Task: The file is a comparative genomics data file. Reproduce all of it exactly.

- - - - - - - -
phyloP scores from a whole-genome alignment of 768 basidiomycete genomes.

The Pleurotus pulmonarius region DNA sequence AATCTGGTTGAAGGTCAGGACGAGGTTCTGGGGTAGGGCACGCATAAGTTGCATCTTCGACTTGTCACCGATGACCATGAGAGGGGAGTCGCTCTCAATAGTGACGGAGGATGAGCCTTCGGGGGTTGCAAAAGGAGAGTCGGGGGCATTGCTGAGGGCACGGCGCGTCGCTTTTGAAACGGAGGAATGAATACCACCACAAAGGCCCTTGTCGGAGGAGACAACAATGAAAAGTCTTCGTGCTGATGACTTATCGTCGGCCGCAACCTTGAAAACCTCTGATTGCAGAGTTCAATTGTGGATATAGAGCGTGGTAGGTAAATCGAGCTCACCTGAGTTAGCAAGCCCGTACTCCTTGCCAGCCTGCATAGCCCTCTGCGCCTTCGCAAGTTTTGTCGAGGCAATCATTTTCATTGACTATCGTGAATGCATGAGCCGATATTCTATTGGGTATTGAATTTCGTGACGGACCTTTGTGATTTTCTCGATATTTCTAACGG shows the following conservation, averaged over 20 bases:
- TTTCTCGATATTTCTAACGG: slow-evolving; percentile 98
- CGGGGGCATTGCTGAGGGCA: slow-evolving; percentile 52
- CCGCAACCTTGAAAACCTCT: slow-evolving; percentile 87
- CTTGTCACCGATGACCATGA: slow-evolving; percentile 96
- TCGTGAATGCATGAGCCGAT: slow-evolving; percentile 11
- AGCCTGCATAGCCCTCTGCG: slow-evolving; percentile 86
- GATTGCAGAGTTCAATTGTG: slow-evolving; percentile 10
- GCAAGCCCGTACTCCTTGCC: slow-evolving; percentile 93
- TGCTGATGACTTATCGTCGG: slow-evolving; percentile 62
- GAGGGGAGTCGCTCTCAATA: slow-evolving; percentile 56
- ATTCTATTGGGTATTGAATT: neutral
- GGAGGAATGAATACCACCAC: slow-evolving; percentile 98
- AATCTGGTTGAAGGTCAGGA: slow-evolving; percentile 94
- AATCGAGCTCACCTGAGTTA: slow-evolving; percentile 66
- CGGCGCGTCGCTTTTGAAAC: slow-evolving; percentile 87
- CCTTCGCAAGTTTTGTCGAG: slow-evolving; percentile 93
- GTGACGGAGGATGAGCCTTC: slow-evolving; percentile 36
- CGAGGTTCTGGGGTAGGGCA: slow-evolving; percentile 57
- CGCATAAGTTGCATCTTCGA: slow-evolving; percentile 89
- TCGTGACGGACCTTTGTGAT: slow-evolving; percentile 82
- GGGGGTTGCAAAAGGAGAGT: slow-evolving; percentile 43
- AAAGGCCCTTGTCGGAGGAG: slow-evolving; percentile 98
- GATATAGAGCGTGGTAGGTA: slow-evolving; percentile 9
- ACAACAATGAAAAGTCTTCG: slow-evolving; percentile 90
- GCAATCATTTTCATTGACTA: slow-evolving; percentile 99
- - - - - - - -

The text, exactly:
phyloP scores from a whole-genome alignment of 768 basidiomycete genomes.

The Pleurotus pulmonarius region DNA sequence AATCTGGTTGAAGGTCAGGACGAGGTTCTGGGGTAGGGCACGCATAAGTTGCATCTTCGACTTGTCACCGATGACCATGAGAGGGGAGTCGCTCTCAATAGTGACGGAGGATGAGCCTTCGGGGGTTGCAAAAGGAGAGTCGGGGGCATTGCTGAGGGCACGGCGCGTCGCTTTTGAAACGGAGGAATGAATACCACCACAAAGGCCCTTGTCGGAGGAGACAACAATGAAAAGTCTTCGTGCTGATGACTTATCGTCGGCCGCAACCTTGAAAACCTCTGATTGCAGAGTTCAATTGTGGATATAGAGCGTGGTAGGTAAATCGAGCTCACCTGAGTTAGCAAGCCCGTACTCCTTGCCAGCCTGCATAGCCCTCTGCGCCTTCGCAAGTTTTGTCGAGGCAATCATTTTCATTGACTATCGTGAATGCATGAGCCGATATTCTATTGGGTATTGAATTTCGTGACGGACCTTTGTGATTTTCTCGATATTTCTAACGG shows the following conservation, averaged over 20 bases:
- TTTCTCGATATTTCTAACGG: slow-evolving; percentile 98
- CGGGGGCATTGCTGAGGGCA: slow-evolving; percentile 52
- CCGCAACCTTGAAAACCTCT: slow-evolving; percentile 87
- CTTGTCACCGATGACCATGA: slow-evolving; percentile 96
- TCGTGAATGCATGAGCCGAT: slow-evolving; percentile 11
- AGCCTGCATAGCCCTCTGCG: slow-evolving; percentile 86
- GATTGCAGAGTTCAATTGTG: slow-evolving; percentile 10
- GCAAGCCCGTACTCCTTGCC: slow-evolving; percentile 93
- TGCTGATGACTTATCGTCGG: slow-evolving; percentile 62
- GAGGGGAGTCGCTCTCAATA: slow-evolving; percentile 56
- ATTCTATTGGGTATTGAATT: neutral
- GGAGGAATGAATACCACCAC: slow-evolving; percentile 98
- AATCTGGTTGAAGGTCAGGA: slow-evolving; percentile 94
- AATCGAGCTCACCTGAGTTA: slow-evolving; percentile 66
- CGGCGCGTCGCTTTTGAAAC: slow-evolving; percentile 87
- CCTTCGCAAGTTTTGTCGAG: slow-evolving; percentile 93
- GTGACGGAGGATGAGCCTTC: slow-evolving; percentile 36
- CGAGGTTCTGGGGTAGGGCA: slow-evolving; percentile 57
- CGCATAAGTTGCATCTTCGA: slow-evolving; percentile 89
- TCGTGACGGACCTTTGTGAT: slow-evolving; percentile 82
- GGGGGTTGCAAAAGGAGAGT: slow-evolving; percentile 43
- AAAGGCCCTTGTCGGAGGAG: slow-evolving; percentile 98
- GATATAGAGCGTGGTAGGTA: slow-evolving; percentile 9
- ACAACAATGAAAAGTCTTCG: slow-evolving; percentile 90
- GCAATCATTTTCATTGACTA: slow-evolving; percentile 99